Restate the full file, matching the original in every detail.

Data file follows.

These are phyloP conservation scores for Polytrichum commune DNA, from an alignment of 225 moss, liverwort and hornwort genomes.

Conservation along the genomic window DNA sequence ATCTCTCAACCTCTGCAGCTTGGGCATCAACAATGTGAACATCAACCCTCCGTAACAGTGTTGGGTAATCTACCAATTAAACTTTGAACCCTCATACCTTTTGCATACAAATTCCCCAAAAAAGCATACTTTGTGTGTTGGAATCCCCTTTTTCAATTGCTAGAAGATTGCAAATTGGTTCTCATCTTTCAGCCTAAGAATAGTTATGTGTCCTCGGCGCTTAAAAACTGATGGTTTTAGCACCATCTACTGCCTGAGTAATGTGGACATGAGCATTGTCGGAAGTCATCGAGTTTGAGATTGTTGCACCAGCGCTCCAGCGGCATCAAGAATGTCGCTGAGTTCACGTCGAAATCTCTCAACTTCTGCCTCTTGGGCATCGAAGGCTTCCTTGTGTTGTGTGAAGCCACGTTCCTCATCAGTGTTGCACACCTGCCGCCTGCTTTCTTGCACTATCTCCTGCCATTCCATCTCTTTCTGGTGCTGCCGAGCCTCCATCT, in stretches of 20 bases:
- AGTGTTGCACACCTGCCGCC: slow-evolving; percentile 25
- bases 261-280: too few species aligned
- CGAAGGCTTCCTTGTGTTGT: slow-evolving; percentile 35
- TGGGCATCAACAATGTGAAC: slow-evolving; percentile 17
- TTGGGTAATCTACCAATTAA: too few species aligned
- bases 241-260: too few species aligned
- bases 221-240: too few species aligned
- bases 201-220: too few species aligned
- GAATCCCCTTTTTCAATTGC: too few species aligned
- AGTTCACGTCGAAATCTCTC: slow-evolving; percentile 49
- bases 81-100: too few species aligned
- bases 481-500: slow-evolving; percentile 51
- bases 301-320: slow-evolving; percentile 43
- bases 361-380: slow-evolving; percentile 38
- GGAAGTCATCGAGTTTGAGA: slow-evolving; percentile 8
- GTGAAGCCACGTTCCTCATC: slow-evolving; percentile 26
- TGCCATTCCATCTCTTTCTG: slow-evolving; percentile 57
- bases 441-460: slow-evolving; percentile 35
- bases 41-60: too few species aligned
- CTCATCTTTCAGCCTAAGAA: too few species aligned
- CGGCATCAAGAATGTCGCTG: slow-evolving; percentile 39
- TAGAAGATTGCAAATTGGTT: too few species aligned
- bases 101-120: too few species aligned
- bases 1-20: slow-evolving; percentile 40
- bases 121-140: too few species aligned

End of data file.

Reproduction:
These are phyloP conservation scores for Polytrichum commune DNA, from an alignment of 225 moss, liverwort and hornwort genomes.

Conservation along the genomic window DNA sequence ATCTCTCAACCTCTGCAGCTTGGGCATCAACAATGTGAACATCAACCCTCCGTAACAGTGTTGGGTAATCTACCAATTAAACTTTGAACCCTCATACCTTTTGCATACAAATTCCCCAAAAAAGCATACTTTGTGTGTTGGAATCCCCTTTTTCAATTGCTAGAAGATTGCAAATTGGTTCTCATCTTTCAGCCTAAGAATAGTTATGTGTCCTCGGCGCTTAAAAACTGATGGTTTTAGCACCATCTACTGCCTGAGTAATGTGGACATGAGCATTGTCGGAAGTCATCGAGTTTGAGATTGTTGCACCAGCGCTCCAGCGGCATCAAGAATGTCGCTGAGTTCACGTCGAAATCTCTCAACTTCTGCCTCTTGGGCATCGAAGGCTTCCTTGTGTTGTGTGAAGCCACGTTCCTCATCAGTGTTGCACACCTGCCGCCTGCTTTCTTGCACTATCTCCTGCCATTCCATCTCTTTCTGGTGCTGCCGAGCCTCCATCT, in stretches of 20 bases:
- AGTGTTGCACACCTGCCGCC: slow-evolving; percentile 25
- bases 261-280: too few species aligned
- CGAAGGCTTCCTTGTGTTGT: slow-evolving; percentile 35
- TGGGCATCAACAATGTGAAC: slow-evolving; percentile 17
- TTGGGTAATCTACCAATTAA: too few species aligned
- bases 241-260: too few species aligned
- bases 221-240: too few species aligned
- bases 201-220: too few species aligned
- GAATCCCCTTTTTCAATTGC: too few species aligned
- AGTTCACGTCGAAATCTCTC: slow-evolving; percentile 49
- bases 81-100: too few species aligned
- bases 481-500: slow-evolving; percentile 51
- bases 301-320: slow-evolving; percentile 43
- bases 361-380: slow-evolving; percentile 38
- GGAAGTCATCGAGTTTGAGA: slow-evolving; percentile 8
- GTGAAGCCACGTTCCTCATC: slow-evolving; percentile 26
- TGCCATTCCATCTCTTTCTG: slow-evolving; percentile 57
- bases 441-460: slow-evolving; percentile 35
- bases 41-60: too few species aligned
- CTCATCTTTCAGCCTAAGAA: too few species aligned
- CGGCATCAAGAATGTCGCTG: slow-evolving; percentile 39
- TAGAAGATTGCAAATTGGTT: too few species aligned
- bases 101-120: too few species aligned
- bases 1-20: slow-evolving; percentile 40
- bases 121-140: too few species aligned